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Pathology of Myelodysplastic Syndrome With Excess Blasts

Overview

A number of factors influence prognosis in myelodysplastic syndromes (MDS), including the number of and severity of cytopenias, extent of morphologic dysplasia, blast count, and genetic findings. The 4th edition World Health Organization (WHO) classification of MDS, updated as a revised version in 2016, recognizes several distinct MDS entities with particular clinical behavior and clinicopathologic features.
 Bone marrow and peripheral blood blast counts are strong prognostic indicators in MDS: Patients with increased blasts at diagnosis have a poorer survival, and an increasing blast count in patients already diagnosed with MDS is often a harbinger of transformation to acute myeloid leukemia (AML).
 Thus, blast counts of both the blood and bone marrow have been incorporated as critical features in the WHO classification of MDS.

MDS with excess blasts ([MDS-EB], previously termed refractory anemia with excess blasts [RAEB] in the 2008 WHO Classification) is a specific MDS entity characterized by increased myeloblasts in the bone marrow and/or blood or the presence of Auer rods. The thresholds of what constitutes an increase in blasts differ in the blood and bone marrow.

The WHO classification recognizes two specific subtypes of MDS-EB—MDS-EB1 and MDS-EB2—with the latter representing the highest grade of MDS with the poorest prognosis (see the Table below).

Table. Criteria Used to Classify MDS Cases as MDS-EB1 or MDS-EB2. (Open Table in a new window)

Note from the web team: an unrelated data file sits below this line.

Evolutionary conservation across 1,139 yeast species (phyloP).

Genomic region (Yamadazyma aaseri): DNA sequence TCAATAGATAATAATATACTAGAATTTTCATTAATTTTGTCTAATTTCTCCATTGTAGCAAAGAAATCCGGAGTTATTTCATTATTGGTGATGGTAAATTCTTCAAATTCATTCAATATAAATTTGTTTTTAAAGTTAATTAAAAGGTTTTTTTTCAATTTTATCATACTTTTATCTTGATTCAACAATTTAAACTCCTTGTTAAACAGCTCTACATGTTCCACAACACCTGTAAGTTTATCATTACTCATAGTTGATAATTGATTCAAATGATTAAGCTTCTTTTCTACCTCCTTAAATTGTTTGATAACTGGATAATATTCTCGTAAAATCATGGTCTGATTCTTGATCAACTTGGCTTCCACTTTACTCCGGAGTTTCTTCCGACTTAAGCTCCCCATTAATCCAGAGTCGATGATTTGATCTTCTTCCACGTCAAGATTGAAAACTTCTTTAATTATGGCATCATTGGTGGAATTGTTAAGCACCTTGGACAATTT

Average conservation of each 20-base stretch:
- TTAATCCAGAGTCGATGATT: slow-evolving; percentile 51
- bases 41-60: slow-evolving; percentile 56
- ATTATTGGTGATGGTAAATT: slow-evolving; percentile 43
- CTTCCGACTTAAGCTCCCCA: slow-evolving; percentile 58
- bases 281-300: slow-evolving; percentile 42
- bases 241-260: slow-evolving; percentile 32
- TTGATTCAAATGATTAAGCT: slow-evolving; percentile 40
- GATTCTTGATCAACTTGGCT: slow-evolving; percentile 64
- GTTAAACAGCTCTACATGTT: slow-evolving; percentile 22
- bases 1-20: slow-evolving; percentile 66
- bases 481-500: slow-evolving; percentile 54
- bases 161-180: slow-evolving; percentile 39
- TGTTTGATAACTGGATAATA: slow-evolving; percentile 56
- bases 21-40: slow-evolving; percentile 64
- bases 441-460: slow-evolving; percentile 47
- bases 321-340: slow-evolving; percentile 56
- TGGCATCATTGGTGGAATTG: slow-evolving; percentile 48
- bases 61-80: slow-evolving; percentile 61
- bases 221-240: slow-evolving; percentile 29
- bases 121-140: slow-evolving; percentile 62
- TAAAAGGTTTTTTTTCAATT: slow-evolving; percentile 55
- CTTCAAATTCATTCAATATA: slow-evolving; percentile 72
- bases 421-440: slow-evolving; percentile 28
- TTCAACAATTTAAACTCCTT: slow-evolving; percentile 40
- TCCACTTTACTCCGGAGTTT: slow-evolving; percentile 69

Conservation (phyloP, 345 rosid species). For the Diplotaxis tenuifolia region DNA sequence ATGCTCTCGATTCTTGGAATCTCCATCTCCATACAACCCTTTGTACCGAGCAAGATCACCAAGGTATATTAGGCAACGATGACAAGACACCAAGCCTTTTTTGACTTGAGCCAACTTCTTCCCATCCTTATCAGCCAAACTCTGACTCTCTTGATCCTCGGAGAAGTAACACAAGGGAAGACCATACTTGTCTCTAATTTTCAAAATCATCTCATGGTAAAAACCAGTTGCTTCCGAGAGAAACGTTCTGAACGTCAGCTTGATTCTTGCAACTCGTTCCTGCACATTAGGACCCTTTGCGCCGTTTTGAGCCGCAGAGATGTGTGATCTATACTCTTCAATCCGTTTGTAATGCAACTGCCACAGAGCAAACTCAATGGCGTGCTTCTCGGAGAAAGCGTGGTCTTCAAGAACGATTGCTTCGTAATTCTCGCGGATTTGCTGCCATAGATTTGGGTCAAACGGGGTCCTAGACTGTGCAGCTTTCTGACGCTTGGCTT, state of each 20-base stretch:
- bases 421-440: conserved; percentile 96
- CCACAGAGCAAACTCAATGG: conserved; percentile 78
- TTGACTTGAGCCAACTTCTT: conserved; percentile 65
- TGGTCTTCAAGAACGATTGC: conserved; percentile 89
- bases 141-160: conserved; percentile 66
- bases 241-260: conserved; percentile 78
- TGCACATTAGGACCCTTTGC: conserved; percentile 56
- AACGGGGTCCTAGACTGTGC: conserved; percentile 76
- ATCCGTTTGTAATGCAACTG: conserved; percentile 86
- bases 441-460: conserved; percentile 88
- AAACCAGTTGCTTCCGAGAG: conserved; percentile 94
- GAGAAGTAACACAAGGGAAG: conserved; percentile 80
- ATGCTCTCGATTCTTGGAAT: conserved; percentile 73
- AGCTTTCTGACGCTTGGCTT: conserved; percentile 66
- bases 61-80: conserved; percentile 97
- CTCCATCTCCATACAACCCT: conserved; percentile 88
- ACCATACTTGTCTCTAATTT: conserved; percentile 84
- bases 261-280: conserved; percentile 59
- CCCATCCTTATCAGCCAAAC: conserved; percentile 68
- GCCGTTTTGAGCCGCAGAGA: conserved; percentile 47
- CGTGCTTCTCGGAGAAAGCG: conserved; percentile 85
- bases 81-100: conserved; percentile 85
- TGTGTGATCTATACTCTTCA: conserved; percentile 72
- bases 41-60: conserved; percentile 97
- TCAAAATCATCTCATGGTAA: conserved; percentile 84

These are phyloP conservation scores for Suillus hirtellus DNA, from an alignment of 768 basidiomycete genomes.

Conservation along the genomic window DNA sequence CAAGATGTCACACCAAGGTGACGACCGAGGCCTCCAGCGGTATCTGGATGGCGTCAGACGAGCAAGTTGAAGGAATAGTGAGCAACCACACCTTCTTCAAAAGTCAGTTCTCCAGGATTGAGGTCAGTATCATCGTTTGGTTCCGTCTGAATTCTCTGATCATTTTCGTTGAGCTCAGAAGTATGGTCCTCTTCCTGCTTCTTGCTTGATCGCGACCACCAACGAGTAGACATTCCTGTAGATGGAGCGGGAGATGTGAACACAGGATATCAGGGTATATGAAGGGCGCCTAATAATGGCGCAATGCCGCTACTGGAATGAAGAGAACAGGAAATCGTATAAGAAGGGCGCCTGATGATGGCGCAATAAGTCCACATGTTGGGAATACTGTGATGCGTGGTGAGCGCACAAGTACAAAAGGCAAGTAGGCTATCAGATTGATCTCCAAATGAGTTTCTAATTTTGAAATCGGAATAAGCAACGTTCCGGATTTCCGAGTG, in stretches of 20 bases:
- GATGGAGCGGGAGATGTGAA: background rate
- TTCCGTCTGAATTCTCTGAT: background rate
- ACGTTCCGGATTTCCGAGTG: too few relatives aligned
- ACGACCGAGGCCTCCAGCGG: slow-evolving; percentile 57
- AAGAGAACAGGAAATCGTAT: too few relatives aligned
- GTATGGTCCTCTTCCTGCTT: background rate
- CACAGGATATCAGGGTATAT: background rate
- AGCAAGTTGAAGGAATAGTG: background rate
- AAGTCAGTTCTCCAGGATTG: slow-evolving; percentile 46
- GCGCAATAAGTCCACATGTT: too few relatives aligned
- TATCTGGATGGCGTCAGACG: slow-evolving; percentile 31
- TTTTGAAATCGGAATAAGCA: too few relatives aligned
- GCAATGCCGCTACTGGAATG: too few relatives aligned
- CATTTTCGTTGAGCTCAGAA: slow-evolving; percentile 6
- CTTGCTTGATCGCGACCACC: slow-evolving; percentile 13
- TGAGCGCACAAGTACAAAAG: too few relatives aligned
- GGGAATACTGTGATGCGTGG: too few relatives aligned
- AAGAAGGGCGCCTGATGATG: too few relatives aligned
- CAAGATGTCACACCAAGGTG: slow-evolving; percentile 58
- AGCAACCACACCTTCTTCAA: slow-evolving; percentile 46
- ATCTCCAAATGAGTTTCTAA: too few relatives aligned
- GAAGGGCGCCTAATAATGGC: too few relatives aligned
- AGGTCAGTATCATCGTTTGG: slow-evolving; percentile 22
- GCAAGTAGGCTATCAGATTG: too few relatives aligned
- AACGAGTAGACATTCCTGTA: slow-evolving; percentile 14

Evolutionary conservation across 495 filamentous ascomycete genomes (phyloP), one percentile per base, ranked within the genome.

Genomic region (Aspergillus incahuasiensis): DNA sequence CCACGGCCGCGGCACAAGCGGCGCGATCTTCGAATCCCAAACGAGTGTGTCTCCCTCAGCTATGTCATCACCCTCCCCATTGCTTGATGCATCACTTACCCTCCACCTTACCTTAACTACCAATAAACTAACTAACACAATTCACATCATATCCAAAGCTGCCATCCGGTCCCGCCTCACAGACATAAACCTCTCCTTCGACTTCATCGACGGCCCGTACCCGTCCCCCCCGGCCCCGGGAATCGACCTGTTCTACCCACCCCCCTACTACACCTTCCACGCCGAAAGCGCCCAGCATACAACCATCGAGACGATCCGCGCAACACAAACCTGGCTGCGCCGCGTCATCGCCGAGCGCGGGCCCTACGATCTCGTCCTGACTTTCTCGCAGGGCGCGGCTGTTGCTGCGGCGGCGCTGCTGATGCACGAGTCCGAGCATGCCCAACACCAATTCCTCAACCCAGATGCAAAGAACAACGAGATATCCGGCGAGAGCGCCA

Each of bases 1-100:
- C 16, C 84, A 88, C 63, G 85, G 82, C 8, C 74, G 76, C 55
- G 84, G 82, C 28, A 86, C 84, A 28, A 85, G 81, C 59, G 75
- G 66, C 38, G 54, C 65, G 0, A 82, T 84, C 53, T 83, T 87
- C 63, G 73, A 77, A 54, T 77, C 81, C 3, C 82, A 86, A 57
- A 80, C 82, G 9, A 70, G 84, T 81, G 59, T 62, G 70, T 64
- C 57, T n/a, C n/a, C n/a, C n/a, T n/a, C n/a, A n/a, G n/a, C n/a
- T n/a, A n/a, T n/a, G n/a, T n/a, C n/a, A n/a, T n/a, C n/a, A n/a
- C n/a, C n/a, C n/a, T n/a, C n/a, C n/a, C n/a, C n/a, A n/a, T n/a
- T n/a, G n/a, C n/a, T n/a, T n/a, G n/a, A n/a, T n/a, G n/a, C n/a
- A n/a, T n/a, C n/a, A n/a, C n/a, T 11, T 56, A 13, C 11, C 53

Criteria

MDS-EB1

MDS-EB2

1. Bone marrow aspirate blast count (≥500 cells)

5%-9%

10%-19%

2. Peripheral blood blast count (≥200 cells)

2%-4%

5%-19%

3. Auer rods

Absent

Present

 MDS = myelodysplastic syndrome; MDS-EB1, MDS-EB2 = MDS with excess blasts, subtype 1 or 2.

The presence of either 5%-9% blasts in the bone marrow (with <5% blasts in the blood and absence of Auer rods) or 2%-4% blasts in the blood (with <10% blasts in the bone marrow and absence of Auer rods) classifies an MDS case as MDS-EB1, whereas the presence of 10%-19% blasts in the bone marrow, 5%-19% blasts in the blood, or the presence of Auer rods classifies an MDS case as MDS-EB2.

Exceptions are as follows:

If a t(8;21)(q22;q22.1);RUNX1-RUNXT1, inv(16)(p13.1q22)/t(16:16)(p13.1;q22);CBFB-MYH11, or PML-RARA rearrangement is detected, the case should be classified as AML, even if the blast percentage falls within the MDS-EB1 or MDS-EB2 range and/or Auer rods are present.

If the patient has a history of cytotoxic chemotherapy or radiation therapy, the case should be classified as therapy-related MDS.

See Pathology of Myelodysplastic Syndrome With Ring Sideroblasts, Chronic Anemia, Pediatric Chronic Anemia, and Acute Anemia for more detailed information on these topics.

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